In the mid-1990s, Hewlett-Packed researcher Phil Kuekes set out to prove that a supercomputer could be built from unreliable, even defective, components. The system he built, the Teramac, had 220,000 hardware defects and yet could perform certain tasks 100 times faster than contemporary workstations.
Kuekes’s point was proven, but he could not have foreseen that the project may have laid the foundations for a genuine paradigm shift in computing.
More than two decades earlier, Berkeley professor Leon Chua had proposed a fourth fundamental component of electrical circuits.
Chua said that besides the resistor, the capacitor and the inductor, there should be something called a ‘memristor’, which could increase resistance when current flowed in one direction but reduce when it flowed the opposite way.
The idea of a memristor suggested the possibility of computers that ‘remember’ data without power. This could have both pragmatic applications, such as laptops that do not lose live data when the battery runs out, and far-reaching consequences: systems could use the features of a memristor to mimic the learning and memory capabilities of the human brain.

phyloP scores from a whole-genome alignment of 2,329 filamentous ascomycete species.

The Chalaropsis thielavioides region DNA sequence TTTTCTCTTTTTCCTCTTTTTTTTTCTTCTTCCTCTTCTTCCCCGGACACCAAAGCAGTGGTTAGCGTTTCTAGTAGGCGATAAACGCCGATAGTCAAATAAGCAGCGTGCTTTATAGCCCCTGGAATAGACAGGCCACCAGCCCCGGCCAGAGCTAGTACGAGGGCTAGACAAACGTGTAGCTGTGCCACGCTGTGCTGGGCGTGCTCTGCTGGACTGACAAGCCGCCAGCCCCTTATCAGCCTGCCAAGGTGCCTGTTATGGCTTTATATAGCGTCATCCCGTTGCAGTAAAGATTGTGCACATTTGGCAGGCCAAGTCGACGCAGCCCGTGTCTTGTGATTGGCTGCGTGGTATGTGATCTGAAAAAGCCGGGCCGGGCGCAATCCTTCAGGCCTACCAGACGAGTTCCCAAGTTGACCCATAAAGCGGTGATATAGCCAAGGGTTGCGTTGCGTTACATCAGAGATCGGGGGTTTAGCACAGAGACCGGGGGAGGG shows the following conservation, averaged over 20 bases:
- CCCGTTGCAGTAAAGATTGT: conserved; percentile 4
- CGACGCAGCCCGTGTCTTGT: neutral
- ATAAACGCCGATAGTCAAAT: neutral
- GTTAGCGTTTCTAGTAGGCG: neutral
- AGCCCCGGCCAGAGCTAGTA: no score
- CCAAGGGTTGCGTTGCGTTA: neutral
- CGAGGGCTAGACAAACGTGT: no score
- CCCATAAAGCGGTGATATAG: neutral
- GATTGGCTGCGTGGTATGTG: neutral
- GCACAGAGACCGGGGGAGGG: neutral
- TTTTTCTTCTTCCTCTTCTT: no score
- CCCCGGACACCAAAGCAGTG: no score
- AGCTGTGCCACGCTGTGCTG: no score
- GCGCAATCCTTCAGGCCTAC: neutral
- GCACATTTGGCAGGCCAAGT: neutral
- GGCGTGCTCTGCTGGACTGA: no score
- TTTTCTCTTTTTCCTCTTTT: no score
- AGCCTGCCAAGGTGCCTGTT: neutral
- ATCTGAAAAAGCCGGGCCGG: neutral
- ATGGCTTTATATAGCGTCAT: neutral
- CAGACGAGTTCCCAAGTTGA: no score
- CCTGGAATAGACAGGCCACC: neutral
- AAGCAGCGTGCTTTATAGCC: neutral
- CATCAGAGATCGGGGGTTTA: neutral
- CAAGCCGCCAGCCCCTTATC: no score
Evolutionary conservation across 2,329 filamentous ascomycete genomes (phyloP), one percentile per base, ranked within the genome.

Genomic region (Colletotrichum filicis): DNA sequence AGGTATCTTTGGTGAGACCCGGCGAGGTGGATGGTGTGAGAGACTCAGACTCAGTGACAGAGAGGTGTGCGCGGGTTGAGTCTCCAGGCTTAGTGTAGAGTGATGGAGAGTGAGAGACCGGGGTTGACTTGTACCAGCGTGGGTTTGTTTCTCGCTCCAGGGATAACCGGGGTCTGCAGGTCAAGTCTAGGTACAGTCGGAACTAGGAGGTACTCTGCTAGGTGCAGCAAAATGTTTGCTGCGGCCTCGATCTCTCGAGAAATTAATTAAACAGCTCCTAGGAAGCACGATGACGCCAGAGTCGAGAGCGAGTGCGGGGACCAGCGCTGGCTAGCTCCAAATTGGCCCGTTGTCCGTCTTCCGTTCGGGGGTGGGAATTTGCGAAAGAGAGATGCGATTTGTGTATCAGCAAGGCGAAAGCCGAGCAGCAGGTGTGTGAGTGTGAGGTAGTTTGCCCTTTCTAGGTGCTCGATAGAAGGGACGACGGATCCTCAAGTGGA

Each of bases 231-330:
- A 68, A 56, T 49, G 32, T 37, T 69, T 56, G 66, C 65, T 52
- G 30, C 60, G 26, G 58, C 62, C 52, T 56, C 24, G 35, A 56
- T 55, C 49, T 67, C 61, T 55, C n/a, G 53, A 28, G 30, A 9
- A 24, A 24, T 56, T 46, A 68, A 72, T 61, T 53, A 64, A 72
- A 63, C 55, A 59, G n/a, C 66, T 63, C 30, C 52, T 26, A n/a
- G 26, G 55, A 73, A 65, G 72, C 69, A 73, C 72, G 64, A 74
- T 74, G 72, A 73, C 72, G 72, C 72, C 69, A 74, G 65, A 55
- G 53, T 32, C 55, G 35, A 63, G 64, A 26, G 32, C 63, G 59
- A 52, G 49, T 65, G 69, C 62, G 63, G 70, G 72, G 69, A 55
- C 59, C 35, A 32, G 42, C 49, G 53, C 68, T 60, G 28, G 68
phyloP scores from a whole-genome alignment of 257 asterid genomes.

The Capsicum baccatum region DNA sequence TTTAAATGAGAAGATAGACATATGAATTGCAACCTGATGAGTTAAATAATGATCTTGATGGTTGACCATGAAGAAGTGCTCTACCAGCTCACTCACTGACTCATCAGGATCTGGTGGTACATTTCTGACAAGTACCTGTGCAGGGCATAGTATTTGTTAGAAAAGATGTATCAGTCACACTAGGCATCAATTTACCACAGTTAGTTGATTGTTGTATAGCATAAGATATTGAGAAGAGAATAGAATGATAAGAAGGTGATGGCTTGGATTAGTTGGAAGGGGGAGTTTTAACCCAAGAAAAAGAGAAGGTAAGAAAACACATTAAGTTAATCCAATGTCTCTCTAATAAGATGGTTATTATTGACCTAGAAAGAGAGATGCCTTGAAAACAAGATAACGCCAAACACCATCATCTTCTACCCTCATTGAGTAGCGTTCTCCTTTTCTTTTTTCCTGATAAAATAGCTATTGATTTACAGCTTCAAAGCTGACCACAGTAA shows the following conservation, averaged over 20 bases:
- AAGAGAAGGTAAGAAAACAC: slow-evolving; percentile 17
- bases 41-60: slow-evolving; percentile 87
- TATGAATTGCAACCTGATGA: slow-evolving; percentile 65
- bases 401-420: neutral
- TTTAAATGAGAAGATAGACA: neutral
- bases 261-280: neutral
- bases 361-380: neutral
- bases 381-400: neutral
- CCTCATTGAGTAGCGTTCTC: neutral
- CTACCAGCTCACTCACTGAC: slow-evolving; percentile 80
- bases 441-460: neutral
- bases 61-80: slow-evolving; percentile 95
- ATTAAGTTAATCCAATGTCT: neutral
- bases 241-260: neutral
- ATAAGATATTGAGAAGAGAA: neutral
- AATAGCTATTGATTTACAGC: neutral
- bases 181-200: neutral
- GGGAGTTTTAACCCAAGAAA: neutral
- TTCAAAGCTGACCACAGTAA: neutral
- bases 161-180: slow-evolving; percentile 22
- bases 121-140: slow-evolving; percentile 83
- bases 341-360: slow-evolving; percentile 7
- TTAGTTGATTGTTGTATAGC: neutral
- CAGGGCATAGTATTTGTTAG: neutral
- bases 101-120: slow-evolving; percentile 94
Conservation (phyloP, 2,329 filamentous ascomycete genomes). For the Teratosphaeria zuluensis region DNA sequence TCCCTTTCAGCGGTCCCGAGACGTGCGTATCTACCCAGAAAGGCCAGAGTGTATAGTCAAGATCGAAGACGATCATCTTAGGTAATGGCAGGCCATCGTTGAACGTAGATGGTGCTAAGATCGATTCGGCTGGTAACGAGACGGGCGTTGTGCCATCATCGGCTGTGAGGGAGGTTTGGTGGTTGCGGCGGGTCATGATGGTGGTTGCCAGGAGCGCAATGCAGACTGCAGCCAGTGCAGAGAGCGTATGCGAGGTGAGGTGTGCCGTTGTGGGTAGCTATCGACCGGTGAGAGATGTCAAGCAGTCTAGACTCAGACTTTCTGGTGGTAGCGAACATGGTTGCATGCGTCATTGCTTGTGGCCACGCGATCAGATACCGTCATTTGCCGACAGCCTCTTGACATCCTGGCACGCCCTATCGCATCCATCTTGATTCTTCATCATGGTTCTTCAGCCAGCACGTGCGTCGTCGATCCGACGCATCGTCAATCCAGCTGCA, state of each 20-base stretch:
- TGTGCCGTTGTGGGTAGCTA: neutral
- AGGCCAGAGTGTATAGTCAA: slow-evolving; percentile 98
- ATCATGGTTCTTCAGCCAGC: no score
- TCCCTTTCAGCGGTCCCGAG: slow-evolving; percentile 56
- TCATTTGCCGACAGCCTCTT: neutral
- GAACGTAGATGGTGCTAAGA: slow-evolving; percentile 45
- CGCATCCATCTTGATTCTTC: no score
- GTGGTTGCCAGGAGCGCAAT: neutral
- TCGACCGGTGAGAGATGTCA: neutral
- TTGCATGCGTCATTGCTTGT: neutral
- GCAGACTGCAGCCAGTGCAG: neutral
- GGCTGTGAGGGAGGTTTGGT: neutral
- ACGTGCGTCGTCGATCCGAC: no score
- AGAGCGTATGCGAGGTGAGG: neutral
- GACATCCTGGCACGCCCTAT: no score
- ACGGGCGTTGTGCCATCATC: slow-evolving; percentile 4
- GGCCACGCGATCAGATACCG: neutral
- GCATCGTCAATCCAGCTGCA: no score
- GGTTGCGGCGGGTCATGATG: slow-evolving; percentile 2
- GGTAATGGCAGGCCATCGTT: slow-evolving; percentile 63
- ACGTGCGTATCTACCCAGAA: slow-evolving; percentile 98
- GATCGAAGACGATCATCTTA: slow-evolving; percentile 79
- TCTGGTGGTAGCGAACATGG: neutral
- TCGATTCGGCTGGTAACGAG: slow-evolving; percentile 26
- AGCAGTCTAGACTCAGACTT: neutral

In 2008, nearly 40 years after Chua’s idea, researchers at HP Labs managed to build a functioning memristor. Stan Williams had been working on nano-electrical components for computers, and it was during discussions with Kuekes over pizza and beer that he realised that his approach to distributing workloads across unreliable components could be applied at the nano-scale.
This realisation led to a working prototype of a memristor, and now commercial products based on memristors are expected in the next two years. The technology could be revolutionary, and was made possible by a 20-year-old project to build a computer from dodgy components.